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Nashotah couple invests in eco-friendly upgrades to lower energy costs and carbon emissions

Residential sector accounts for 22 percent of energy consumption nationwide

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Solar panels were added to the home of Lisa Geason-Bauer and her husband as part of energy renovations. 
Photo courtesy of Lisa Geason-Bauer

Lisa Geason-Bauer wanted to reduce her carbon footprint and her monthly utility bill.

She and her husband Mike bought their home in Nashotah four years ago, and they’ve been on a journey ever since to make it as energy efficient as possible. As owner of a sustainability consulting firm, Lisa felt it was important to use the least amount of energy to fuel their home.

“I don’t want to use more than I need, and I want to limit the impacts of my business and my home on the natural world,” she said.

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The couple started with replacing appliances, adding LED lights and installing a new heating and cooling system. An energy audit afterward revealed the house had an energy efficiency ranking of 5 out of 10 using the U.S. Department of Energy’s Home Energy Score.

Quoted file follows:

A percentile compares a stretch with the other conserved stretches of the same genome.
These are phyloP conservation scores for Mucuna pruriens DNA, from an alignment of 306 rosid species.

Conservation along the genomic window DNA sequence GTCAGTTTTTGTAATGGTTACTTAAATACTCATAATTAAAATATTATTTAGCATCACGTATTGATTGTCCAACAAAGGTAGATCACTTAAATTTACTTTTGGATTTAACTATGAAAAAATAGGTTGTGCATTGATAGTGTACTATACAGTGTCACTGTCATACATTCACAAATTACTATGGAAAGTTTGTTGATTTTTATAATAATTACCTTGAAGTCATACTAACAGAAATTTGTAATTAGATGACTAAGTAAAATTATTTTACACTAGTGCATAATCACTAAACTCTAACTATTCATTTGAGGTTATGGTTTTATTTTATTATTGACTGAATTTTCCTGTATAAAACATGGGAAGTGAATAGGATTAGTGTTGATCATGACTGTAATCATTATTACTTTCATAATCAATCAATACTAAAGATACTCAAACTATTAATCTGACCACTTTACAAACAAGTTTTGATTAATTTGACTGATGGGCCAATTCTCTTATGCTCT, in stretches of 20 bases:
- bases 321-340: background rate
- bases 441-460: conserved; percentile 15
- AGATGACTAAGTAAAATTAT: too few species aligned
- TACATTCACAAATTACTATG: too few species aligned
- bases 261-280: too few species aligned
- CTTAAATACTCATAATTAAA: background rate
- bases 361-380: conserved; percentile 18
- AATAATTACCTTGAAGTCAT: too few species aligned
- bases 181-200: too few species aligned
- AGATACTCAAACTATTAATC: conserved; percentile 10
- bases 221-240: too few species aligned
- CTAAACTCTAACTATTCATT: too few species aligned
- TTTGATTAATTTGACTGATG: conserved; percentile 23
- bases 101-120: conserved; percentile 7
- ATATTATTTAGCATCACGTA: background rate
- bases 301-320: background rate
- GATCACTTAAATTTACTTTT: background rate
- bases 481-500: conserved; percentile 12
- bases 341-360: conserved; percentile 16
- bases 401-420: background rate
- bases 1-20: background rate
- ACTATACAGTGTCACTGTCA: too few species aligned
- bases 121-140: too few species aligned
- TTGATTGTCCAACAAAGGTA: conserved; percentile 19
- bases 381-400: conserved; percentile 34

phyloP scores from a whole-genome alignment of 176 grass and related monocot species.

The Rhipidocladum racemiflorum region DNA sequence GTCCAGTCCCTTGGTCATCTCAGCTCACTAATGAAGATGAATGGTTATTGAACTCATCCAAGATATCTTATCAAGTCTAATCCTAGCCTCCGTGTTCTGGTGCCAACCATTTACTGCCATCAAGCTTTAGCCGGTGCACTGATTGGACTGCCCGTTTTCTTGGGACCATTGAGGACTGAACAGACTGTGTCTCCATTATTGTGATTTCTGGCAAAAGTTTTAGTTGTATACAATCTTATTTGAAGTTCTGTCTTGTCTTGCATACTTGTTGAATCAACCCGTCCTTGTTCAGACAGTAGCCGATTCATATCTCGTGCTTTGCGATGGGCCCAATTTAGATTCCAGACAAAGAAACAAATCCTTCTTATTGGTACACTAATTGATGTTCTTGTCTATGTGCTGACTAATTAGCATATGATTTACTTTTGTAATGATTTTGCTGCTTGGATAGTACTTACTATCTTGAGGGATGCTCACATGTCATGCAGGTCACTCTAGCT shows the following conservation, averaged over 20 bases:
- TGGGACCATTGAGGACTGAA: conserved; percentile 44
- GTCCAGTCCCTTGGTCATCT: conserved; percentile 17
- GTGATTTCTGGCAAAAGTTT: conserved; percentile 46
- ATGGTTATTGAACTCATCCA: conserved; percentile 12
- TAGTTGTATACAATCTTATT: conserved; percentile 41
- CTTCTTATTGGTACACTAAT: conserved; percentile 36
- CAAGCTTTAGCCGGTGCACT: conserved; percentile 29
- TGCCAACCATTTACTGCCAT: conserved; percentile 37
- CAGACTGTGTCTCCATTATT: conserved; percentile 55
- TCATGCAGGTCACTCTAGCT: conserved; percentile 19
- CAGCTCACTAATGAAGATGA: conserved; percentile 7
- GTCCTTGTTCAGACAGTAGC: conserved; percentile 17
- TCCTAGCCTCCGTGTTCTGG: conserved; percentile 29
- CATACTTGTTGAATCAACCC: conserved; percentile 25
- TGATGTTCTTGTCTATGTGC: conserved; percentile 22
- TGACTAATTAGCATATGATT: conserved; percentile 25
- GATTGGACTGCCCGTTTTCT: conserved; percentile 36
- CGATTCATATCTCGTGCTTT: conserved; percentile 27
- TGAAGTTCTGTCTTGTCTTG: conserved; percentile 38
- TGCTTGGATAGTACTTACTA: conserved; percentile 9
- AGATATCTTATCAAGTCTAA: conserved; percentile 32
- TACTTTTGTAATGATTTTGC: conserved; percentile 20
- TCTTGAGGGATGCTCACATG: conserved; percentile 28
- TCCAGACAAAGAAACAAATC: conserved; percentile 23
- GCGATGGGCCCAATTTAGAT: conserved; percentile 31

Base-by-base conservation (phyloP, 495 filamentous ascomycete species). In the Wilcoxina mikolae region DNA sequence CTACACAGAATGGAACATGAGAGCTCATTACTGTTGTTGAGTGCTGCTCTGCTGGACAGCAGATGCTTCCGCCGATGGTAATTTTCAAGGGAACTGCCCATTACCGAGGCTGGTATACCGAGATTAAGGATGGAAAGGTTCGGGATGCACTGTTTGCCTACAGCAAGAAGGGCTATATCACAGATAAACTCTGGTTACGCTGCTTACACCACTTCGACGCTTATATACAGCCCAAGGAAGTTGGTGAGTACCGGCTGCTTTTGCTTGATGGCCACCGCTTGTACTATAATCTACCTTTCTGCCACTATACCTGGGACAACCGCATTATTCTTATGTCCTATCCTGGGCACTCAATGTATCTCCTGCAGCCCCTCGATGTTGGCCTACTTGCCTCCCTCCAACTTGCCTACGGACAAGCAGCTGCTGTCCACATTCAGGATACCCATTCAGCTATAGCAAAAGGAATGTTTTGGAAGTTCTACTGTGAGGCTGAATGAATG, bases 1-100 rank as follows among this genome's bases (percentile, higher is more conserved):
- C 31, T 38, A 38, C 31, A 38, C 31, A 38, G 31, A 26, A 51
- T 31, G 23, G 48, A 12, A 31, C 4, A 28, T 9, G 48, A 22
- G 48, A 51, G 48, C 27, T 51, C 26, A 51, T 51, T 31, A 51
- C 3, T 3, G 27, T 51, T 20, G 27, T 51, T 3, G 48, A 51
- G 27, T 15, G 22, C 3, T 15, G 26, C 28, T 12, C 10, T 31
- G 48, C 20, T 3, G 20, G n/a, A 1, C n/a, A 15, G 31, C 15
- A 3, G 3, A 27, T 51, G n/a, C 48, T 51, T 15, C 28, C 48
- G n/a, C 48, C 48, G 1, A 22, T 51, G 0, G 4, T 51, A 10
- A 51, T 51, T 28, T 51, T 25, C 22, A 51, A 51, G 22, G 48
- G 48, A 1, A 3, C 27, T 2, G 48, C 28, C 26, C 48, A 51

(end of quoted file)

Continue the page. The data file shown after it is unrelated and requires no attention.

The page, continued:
So, the couple set out to make upgrades to the outside of the home that included air sealing, new insulation, and a new roof with solar panels and battery storage.

Energy efficiency upgrades
Lisa Geason-Bauer and her husband Mike have been making energy upgrades to their home since they bought it in 2018. Photo courtesy of Lisa Geason-Bauer

This Earth Day, she’s holding tours of their home to demonstrate changes people can make to reduce their energy use and emissions.

“The actions that we’ve taken at our home — these things are doable,” she said. “We can stop climate change, or at least lessen it, but we all have to take action.”

The residential sector accounted for about 22 percent of total U.S. energy consumption in 2020, according to the Energy Information Administration. That adds up to roughly 20 percent of the nation’s greenhouse gas emissions.